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SA’s greenest residence

Using Innovative Building Technology and optimal architectural design, Stellenbosch University’s new 208-bed student residence, which is currently under construction, will help address the major accommodation shortage at the university.

The R43-million Tygerberg campus residence, which is being built by student accommodation group, STAG African, will make use of Light Steel Frame Building and incorporate energy-saving features such as LED lighting and heat pumps, which will use 50% less electricity than a standard building. The residence, which is due for completion in November 2015, has set its sights on being the greenest residence in Africa.

“Sustainability and innovation are at the forefront of our green agenda; more than being a key focus for the university, our students expect it,” Pieter Kloppers, the Director of Student Communities at the University of Stellenbosch said. “Based on the success of Ubuntu House, our first green residence developed by STAG African, we look forward to the completion of the new residence, which will go a long way in addressing the accommodation shortage at our Tygerberg medical campus.”

By focusing on the student themselves, STAG African have pioneered a cost effective, green alternative to building; “We wanted an optimal architectural design that ensured every square meter of the building was designed specifically for the needs of the student,” John Schooling, MD of STAG African said.

While campuses are expanding, taking on more students and adding new departments, the one area of university life that is lagging is the issue of student accommodation. “The cost of student accommodation is very expensive; the national norm is around R280 000 per bed – for a lot of universities, that’s unaffordable. We looked around for a building method that we could apply to the South African context and discovered a substantially cheaper solution to bricks and mortar; something that is much better,” Schooling said.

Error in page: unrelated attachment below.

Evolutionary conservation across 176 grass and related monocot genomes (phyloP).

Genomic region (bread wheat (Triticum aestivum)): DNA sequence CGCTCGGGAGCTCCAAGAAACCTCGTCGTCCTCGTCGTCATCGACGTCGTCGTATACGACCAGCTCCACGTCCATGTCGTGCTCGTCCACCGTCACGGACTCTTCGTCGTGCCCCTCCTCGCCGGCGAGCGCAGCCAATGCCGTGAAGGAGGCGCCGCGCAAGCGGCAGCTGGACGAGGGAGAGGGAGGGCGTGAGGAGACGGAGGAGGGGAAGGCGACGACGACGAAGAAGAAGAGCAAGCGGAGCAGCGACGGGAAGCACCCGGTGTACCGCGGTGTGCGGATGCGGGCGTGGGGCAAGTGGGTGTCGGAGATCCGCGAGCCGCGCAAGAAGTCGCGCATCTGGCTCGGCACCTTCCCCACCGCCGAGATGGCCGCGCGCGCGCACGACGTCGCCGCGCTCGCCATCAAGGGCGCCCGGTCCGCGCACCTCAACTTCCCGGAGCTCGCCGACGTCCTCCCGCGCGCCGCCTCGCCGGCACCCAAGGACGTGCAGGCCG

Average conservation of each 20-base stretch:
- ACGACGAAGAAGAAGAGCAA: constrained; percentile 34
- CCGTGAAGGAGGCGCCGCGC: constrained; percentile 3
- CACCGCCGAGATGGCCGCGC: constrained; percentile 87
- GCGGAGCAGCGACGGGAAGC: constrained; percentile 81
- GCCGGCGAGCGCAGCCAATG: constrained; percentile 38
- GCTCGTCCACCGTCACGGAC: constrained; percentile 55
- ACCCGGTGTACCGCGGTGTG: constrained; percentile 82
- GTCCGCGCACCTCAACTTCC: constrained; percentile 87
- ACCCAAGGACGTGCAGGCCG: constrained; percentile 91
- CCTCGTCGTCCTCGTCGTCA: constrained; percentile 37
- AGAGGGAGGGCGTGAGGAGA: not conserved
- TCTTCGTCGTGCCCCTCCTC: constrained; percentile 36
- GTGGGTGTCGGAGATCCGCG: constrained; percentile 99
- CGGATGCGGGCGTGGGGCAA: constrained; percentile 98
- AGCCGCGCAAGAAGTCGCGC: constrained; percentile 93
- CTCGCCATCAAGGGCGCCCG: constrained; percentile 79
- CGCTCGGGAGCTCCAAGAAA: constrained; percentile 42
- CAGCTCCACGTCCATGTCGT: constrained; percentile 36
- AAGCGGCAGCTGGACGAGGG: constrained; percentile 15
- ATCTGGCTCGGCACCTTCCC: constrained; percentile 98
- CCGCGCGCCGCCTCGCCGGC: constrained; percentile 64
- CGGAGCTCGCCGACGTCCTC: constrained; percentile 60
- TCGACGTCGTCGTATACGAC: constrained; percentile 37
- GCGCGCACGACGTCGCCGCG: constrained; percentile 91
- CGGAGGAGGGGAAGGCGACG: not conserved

Used to build the Eiffel Tower, the Empire State Building and the old and new World Trade Centres, Innovative Building Technology has been widely used in many developed countries. Not only does it reduce carbon footprint, it also dramatically reduces the cost and time taken to construct buildings. “Using this technology, we can reduce building time by 40% and the costs associated to it dramatically. For universities, where cost ultimately is the deciding factor, it’s an obvious choice. By default, it addresses the student’s need for a green living environment,” Schooling said.

“Accommodation for students is more than providing a place to sleep; it’s about creating communities; a listening, learning and living environment. This is crucial to the success of the housing facilities provided by the university,” Kloppers said. “Student housing, over and above providing a place to sleep, creates a sense of belonging; for many, it’s where real integration and camaraderie takes place – its importance cannot not be underestimated.”

ENDS

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Distributed by Be-cause Integrated Communications

Beverley Houston

Beverley@be-cause.co.za

021 447 1082 / 082 824 8617

 

On behalf of STAG African

Director: John Schooling

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